Climbing relies on good footwork and good footwork relies on good shoes. There is a lot of technology involved in climbing shoe manufacture to aid your climbing experience. The top climbing shoe manufacturers use a variety of quality rubbers, no rubber is better than any other, but the rubbers used have different properties which operate better at different temperatures. The main thing is to keep the rubber soles of your shoes clean, this will keep them sticky.
How long should climbing shoes last?
Some rubbers are soft. This means they will wear quicker, but poor footwork will wear your shoes very quickly. I go through a pair a year using them about 3 times a week, but like anything, the more you use it the more wear it gets. With age, all rubbers will loose their properties, they become hard and inflexible and they won’t stick.
It is not only the sole that wears. Over time the uppers loose their strength and the shoe does not support your foot as well so there is less power generated through your feet.
Do climbing shoes have to hurt?
Your shoes should not be painful to wear, they might be tight, they might pinch, but they should not HURT. There are more than 5 well known brands of climbing shoe distributed throughout the UK, for example Boreal, Scarpa, Evolv, Spotiva and Tenaya. These brands between them probably produce 50 styles of climbing shoe. The game is to find the shoe that fits your foot like a slipper. From all these shoes I have only found 2 styles, which are from 2 different manufacturers, that fit me. If the shoe hurts it is the wrong style for you.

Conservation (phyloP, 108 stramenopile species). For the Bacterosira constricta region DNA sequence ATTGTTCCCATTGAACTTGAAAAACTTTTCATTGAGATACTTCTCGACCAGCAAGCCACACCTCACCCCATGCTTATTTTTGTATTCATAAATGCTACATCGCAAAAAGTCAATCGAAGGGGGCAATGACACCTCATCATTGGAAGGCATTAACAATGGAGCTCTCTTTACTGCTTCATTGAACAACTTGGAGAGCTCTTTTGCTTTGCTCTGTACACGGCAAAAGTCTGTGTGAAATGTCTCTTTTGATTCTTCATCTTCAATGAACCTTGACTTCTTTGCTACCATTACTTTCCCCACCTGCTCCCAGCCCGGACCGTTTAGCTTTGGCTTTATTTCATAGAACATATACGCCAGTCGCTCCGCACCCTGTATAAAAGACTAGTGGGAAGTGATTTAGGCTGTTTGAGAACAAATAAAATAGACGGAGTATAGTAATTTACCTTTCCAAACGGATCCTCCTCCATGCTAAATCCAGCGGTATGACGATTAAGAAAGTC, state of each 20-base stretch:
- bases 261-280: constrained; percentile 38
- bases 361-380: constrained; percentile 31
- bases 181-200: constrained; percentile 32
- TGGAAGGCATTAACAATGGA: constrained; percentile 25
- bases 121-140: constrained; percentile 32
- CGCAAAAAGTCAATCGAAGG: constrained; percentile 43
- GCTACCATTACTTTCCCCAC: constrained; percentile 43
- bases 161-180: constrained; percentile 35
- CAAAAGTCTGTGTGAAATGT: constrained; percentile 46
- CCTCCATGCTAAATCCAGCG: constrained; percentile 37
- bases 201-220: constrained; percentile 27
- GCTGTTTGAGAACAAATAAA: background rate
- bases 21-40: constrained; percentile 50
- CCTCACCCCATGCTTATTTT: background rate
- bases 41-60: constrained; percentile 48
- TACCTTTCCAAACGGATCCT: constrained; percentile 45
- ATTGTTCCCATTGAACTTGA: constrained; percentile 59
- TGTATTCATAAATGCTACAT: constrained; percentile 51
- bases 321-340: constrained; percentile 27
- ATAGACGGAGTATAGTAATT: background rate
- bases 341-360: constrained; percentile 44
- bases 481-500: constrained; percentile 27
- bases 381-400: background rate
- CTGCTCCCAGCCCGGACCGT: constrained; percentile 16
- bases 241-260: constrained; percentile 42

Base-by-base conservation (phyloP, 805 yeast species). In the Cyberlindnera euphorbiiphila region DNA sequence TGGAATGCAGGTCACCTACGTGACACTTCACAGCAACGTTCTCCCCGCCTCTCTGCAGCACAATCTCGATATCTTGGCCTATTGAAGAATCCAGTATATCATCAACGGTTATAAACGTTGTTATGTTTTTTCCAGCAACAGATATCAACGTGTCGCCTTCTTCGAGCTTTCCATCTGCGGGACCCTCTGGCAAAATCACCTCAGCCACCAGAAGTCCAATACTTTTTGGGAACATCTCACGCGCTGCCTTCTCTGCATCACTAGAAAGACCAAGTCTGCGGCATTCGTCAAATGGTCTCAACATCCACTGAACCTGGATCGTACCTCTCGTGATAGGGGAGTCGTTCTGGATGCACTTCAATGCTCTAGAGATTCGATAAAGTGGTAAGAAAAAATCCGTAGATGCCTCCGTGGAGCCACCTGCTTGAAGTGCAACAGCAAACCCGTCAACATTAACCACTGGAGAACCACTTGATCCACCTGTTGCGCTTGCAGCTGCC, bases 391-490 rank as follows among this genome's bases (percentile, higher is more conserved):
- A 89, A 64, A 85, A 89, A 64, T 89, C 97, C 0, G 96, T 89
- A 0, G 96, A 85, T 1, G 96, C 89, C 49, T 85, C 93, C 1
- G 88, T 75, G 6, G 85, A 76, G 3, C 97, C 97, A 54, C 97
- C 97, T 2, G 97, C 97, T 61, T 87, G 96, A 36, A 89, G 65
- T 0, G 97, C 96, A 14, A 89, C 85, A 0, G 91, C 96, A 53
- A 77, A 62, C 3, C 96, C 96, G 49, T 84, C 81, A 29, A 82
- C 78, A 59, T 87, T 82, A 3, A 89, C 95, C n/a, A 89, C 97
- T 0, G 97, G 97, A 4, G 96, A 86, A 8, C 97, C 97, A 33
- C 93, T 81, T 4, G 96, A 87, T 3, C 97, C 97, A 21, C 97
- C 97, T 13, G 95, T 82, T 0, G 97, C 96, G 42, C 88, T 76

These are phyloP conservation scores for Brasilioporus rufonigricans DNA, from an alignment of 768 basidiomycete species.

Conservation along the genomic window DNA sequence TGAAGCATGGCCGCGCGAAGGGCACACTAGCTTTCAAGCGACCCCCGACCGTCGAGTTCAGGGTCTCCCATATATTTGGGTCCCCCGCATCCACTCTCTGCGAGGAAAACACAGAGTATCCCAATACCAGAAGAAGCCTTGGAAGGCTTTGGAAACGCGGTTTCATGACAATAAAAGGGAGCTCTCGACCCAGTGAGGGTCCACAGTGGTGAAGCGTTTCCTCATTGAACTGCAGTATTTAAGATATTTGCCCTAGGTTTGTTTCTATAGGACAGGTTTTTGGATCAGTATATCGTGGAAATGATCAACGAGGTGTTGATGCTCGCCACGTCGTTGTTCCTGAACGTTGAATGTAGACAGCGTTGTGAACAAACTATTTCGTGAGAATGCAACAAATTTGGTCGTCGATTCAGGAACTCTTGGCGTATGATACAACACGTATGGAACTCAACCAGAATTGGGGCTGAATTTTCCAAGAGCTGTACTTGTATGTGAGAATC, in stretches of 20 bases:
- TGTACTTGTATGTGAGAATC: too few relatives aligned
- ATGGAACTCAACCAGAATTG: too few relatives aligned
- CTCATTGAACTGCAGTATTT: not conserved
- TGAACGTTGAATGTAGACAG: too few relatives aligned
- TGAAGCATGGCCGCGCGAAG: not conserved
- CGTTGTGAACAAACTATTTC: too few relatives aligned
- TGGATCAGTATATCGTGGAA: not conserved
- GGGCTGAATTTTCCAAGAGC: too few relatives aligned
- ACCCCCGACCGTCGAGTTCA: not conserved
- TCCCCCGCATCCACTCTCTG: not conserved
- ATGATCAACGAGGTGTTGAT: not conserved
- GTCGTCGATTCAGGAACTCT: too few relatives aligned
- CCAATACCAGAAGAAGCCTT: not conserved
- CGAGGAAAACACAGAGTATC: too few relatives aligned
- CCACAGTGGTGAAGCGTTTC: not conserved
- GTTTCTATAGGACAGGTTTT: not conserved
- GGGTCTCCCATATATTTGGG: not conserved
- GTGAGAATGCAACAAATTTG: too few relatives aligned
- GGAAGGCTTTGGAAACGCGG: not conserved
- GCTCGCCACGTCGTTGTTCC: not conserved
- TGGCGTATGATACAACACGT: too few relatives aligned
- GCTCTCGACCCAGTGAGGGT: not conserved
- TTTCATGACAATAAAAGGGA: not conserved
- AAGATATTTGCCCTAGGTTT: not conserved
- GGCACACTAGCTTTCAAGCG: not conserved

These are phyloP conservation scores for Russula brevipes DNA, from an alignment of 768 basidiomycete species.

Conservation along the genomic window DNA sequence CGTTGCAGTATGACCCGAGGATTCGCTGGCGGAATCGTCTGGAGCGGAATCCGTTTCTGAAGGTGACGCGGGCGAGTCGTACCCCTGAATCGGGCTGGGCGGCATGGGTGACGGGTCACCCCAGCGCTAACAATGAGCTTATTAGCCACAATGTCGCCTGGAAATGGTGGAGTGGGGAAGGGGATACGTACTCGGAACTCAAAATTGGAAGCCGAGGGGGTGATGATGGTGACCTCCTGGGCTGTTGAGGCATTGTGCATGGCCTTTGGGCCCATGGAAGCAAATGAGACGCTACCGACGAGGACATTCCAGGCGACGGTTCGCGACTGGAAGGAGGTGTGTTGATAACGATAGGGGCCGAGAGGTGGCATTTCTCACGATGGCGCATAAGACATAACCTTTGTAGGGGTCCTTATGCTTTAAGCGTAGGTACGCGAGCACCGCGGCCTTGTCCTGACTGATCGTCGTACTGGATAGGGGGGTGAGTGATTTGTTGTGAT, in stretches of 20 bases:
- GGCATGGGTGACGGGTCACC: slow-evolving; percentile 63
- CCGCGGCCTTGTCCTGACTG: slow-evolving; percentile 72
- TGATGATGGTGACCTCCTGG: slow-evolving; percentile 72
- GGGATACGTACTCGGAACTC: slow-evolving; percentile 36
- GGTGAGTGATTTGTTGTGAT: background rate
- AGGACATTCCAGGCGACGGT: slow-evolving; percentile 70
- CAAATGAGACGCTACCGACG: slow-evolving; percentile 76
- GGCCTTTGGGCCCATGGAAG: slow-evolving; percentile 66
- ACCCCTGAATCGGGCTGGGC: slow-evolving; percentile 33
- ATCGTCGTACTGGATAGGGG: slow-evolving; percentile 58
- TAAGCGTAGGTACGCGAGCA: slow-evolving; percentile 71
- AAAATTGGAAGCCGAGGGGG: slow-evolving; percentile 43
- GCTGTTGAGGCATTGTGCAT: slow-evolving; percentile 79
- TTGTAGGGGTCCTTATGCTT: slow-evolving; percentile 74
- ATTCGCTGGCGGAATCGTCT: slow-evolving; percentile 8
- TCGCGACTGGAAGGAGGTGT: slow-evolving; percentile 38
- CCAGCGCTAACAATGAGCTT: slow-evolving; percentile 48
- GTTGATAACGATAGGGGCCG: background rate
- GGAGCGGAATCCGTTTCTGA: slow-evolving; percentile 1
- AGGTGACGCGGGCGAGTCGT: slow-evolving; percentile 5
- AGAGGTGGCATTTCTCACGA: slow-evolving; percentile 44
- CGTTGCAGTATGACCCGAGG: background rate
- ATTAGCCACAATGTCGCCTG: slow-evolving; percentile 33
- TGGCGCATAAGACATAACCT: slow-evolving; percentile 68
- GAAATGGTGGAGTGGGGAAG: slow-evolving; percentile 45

The importance of getting a good fit
Shoe type is dictated by the style of climbing; rock type, steepness, time wearing the shoe, indoor or out, bouldering or routes, but no matter what style of climbing you are doing the main thing with your shoe is that it is comfortable and this is achieved by making sure it fits correctly.
- Heel – No baggy spots.
- Arch – Flat or raised arch, it shouldn’t squelch.
- Toe – Mortons toe (2nd toe longer than big toe)
- Toe box – No air gaps
- Foot – Symmetric (big toe bends inwards to other toes) or
- Asymmetric (big toe is inline with side of foot)
Female fit shoes – not just for girls
If it is called a female specific shoe and it fits – just wear it. Don’t be gender specific about your feet, female specific shoes have a slightly different cut. There are no male specific shoes, the rest are unisex.
Don’t get too bogged down with shoes. There are climbers wearing trainers that climb better than me, but a climbing shoe that is personal to you and not rented, will give you a better experience whilst climbing. Happy Feet, Happy Climbing.